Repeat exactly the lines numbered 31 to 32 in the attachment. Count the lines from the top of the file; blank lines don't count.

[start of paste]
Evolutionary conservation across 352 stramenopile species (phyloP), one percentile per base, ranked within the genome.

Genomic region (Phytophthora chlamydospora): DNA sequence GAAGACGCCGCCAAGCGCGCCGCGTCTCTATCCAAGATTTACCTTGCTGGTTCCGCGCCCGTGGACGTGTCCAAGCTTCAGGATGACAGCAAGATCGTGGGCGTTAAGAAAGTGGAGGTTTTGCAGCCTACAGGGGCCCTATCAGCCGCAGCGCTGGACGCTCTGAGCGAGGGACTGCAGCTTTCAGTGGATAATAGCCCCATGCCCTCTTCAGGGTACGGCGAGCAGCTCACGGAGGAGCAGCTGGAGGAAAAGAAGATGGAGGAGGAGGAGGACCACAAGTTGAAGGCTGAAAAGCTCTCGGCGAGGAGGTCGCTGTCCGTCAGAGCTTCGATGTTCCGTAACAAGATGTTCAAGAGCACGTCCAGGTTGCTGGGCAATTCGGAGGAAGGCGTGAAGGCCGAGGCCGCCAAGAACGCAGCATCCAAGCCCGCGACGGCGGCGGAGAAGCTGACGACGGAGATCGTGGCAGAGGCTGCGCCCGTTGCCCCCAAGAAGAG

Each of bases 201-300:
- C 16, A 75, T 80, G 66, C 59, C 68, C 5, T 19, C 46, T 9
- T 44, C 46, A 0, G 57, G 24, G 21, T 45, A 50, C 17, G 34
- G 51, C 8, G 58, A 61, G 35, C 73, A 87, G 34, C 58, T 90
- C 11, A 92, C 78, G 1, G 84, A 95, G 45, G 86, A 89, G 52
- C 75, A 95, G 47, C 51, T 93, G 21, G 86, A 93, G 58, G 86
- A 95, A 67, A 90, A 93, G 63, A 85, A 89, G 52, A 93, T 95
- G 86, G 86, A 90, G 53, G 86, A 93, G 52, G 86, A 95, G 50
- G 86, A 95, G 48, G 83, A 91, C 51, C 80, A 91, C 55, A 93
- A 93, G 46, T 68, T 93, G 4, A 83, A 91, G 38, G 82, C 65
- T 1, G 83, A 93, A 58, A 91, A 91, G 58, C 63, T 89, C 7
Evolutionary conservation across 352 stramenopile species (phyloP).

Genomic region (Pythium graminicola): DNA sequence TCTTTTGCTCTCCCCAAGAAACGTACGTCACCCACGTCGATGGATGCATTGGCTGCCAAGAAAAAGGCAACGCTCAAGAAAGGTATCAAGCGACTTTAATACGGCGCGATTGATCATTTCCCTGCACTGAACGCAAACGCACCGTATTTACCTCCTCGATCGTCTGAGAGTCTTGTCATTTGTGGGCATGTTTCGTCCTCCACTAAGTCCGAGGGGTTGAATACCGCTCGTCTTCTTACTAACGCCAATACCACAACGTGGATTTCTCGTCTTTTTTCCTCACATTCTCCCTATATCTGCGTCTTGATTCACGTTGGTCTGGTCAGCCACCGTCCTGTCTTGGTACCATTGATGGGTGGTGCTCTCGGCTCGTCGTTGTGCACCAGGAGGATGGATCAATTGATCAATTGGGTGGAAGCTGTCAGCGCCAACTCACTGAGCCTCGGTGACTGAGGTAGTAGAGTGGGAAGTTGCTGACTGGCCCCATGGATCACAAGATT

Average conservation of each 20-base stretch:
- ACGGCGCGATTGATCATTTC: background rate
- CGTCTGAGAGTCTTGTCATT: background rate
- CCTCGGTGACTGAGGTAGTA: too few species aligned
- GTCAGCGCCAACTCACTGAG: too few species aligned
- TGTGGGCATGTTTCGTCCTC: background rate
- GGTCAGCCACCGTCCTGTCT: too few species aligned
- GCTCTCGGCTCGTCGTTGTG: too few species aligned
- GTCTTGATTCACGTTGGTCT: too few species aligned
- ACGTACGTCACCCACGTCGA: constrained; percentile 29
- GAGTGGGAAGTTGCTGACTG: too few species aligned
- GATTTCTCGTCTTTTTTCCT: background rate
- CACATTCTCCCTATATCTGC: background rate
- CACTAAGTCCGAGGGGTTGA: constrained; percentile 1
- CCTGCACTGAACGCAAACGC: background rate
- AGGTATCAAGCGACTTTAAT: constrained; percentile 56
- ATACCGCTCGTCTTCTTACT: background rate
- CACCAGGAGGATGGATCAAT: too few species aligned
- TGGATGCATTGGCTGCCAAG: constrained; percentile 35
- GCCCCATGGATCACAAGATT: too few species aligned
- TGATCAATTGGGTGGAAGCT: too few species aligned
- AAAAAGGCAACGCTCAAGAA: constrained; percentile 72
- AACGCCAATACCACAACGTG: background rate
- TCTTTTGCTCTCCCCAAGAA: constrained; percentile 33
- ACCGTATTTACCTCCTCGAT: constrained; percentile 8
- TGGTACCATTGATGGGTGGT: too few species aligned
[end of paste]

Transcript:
- AGGTATCAAGCGACTTTAAT: constrained; percentile 56
- ATACCGCTCGTCTTCTTACT: background rate